It’s one of the most exciting times in third grade. Surprisingly, it has nothing to do with sports, holidays, class competitions, or even a snow day. Insert 🎵It’s the most wonderful time of the year🎵 song here. No, it isn’t holiday related, remember? It’s something third graders get really excited about each year. And honestly, not just third graders. I’ve had kindergarteners, first graders, and second graders all get excited about this same topic. As a student, for some reason when you learn this concept, it takes you to a whole new level of “big kid.” I’m sure by reading this you already have an idea in your head of what this concept is (if ya know, ya know). It’s multiplication!
I can guarantee that everyone, or at least 99.9% of people, that have worked in a school setting with young children have heard things like “Guess what?! I know my times tables!” or have heard students arrogantly telling others things like “Guess what I know?! Two times two is four,” or “One times three is three.” Yes, even those kinder babies proudly puff their chest out if they’ve memorized one multiplication fact and can recite it. The truth is, kids think they know how to multiply way before they actually know how to multiply.
So how do you introduce and teach a concept to students that you probably didn’t conceptually learn for yourself? Simply memorizing a bazillion facts and taking anxiety-driven timed tests are quickly becoming a way of the past. Sheesh, I’m telling my age, aren’t I? The good news is there are several conceptual ways (and snack-related ways) to introduce multiplication before diving into memorization and fact practice.
1. Create an Anchor Chart That Shows Conceptual Strategies
Create an anchor chart with conceptual strategies to display in your classroom. Strategies can include repeated addition, equal groups, arrays, and skip counting. This is a great way to introduce multiplication and it can be left up throughout the year for students to use as a resource.
2. Review Repeated Addition
Students learn repeated addition concepts in second grade, which makes a great review and starting point for introducing multiplication in third grade. It also ties in perfectly to equal groups, which is another introductory strategy to teach multiplication.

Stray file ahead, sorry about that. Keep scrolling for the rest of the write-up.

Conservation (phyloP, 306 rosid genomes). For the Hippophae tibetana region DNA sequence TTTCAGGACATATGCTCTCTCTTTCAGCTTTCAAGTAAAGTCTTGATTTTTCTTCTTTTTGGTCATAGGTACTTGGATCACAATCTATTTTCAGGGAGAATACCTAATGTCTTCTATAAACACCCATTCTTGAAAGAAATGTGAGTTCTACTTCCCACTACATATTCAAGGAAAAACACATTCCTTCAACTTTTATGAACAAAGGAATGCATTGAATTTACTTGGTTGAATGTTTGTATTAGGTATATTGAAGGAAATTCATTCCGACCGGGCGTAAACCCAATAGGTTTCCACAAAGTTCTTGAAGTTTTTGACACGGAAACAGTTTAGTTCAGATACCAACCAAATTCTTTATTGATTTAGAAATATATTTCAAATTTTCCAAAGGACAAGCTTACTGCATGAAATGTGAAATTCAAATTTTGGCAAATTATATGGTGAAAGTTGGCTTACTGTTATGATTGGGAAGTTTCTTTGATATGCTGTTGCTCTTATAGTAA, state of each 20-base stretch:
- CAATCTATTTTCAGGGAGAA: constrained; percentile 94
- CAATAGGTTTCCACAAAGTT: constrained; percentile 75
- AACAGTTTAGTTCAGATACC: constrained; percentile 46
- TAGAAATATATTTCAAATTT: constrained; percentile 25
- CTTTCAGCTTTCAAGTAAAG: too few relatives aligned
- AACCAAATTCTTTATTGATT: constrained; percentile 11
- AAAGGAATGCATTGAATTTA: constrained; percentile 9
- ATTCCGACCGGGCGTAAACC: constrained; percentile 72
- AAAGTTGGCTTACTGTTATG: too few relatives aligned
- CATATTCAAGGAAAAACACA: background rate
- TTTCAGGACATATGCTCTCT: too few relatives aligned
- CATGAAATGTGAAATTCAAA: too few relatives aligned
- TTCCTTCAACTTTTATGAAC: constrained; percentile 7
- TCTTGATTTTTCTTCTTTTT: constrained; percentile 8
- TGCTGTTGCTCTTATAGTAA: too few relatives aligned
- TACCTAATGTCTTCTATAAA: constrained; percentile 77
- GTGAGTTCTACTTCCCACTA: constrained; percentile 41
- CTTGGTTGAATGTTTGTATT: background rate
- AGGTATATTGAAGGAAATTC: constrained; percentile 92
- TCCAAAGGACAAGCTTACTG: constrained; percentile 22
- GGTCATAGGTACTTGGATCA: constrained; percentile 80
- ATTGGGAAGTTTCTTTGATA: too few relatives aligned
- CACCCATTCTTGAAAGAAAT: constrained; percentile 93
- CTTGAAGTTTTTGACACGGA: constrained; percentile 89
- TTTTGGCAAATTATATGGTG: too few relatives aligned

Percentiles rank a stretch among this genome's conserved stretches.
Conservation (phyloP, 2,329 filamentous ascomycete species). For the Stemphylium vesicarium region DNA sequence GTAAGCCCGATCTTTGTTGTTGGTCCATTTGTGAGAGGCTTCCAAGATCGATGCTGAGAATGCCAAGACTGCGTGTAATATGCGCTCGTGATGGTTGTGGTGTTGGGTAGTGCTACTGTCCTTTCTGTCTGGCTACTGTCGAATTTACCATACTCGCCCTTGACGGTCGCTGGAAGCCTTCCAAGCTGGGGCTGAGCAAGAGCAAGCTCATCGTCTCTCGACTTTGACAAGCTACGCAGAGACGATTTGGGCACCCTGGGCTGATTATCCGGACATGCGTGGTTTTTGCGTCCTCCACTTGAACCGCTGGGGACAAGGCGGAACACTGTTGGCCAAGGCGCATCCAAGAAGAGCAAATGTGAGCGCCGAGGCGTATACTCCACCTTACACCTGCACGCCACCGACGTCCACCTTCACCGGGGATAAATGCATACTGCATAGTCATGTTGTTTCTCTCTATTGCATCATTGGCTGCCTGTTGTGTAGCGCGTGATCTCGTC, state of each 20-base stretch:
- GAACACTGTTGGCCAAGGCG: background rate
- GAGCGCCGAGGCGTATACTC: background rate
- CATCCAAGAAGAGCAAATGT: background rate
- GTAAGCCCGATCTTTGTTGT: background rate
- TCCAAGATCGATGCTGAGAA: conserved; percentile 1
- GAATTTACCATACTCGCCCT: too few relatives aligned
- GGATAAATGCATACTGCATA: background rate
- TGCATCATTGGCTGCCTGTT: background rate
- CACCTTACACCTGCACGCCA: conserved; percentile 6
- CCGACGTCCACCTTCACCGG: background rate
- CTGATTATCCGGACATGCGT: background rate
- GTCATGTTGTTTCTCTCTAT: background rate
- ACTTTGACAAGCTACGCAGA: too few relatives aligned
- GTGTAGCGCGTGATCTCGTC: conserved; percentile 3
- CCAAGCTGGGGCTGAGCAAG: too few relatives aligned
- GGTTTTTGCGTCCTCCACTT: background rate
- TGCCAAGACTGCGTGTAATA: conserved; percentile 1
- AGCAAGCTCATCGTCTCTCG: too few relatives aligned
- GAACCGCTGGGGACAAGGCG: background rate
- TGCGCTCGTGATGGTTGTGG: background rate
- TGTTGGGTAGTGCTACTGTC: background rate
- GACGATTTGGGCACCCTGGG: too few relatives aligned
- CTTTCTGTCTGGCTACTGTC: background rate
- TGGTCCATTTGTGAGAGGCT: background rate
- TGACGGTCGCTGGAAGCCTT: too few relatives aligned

3. Create Equal Groups
Ok, what was that about equal groups? This is where the fun and the food really begin! You could teach equal groups weeks in a row and students would never get bored because the food and snack options are endless! M&M’s, Cheez-Its, Skittles, gummy bears, marshmallows. Also, what about all of those real-life connections?! The possibilities are never-ending! Sorry, I got side-tracked. I love the food and fun – I mean multiplication – as much as the kids do! Ok, let’s get back on track.
When introducing equal groups, I like to teach students that the “x” symbol means “groups of.” When they read an equation such as 2 x 7, I want them to replace the x with the words “groups of” at first, making the equation read as “2 groups of 7.” This makes it easier for students to form equal groups in their models and drawings.
4. Introduce Multiplication by Skip Counting
This is a biggie for certain multiplication facts, and it ties in perfectly to equal groups and repeated addition. Students learn after labeling groups that they can just skip count to find the product. They do, however, also learn that skip counting is more efficient with facts like 5s and 10s and not so much 6s or 7s.
There is an array of ways to teach arrays. Was that a little too teacher-corny or did it make you chuckle like it did me? In all seriousness, there are many activities you can do when teaching arrays. Array cities, using muffin pans, Q-tips, and dot paint. The main thing with teaching arrays is making students aware that it’s an equal amount of rows and columns and the definitions of each, since student easily confuse rows and columns. I always used the chant “rows sit small but columns stand tall.” Use gestures if you use a chant. It helps the learning “stick.”
6. Using Proper Vocabulary
This one isn’t necessarily a strategy or meant to be isolated but instead tied in with all previous strategies. Students need to know parts of the equations and the correct terminology from the very beginning. Give definitions for factors, products, and multiples (4th grade teachers will thank you) right from the get-go. Be intentional about using that vocabulary when teaching arrays, equal groups, skip counting, etc. and showing students where those numbers are in the models. Also, use language (yes, it’s my love language because I’m a math nerd) like number of groups, number of items in a group, and the total amount in a group. This helps students when leading into division concepts.
Ok, so I usually post resources that directly correlate with a specific strategy that I just discussed. But my Intro to Multiplication Strategies , Multiplication Task Cards , and Escape Rooms correlate with everything I’ve mentioned above! Talk about a one-stop shop! The prep work needed to introduce multiplication is already done for you. Am I speaking your love language yet? Yes, I thought so! Now the only thing left to do is choose your favorite manipulative or food item. Or two, or three, or four!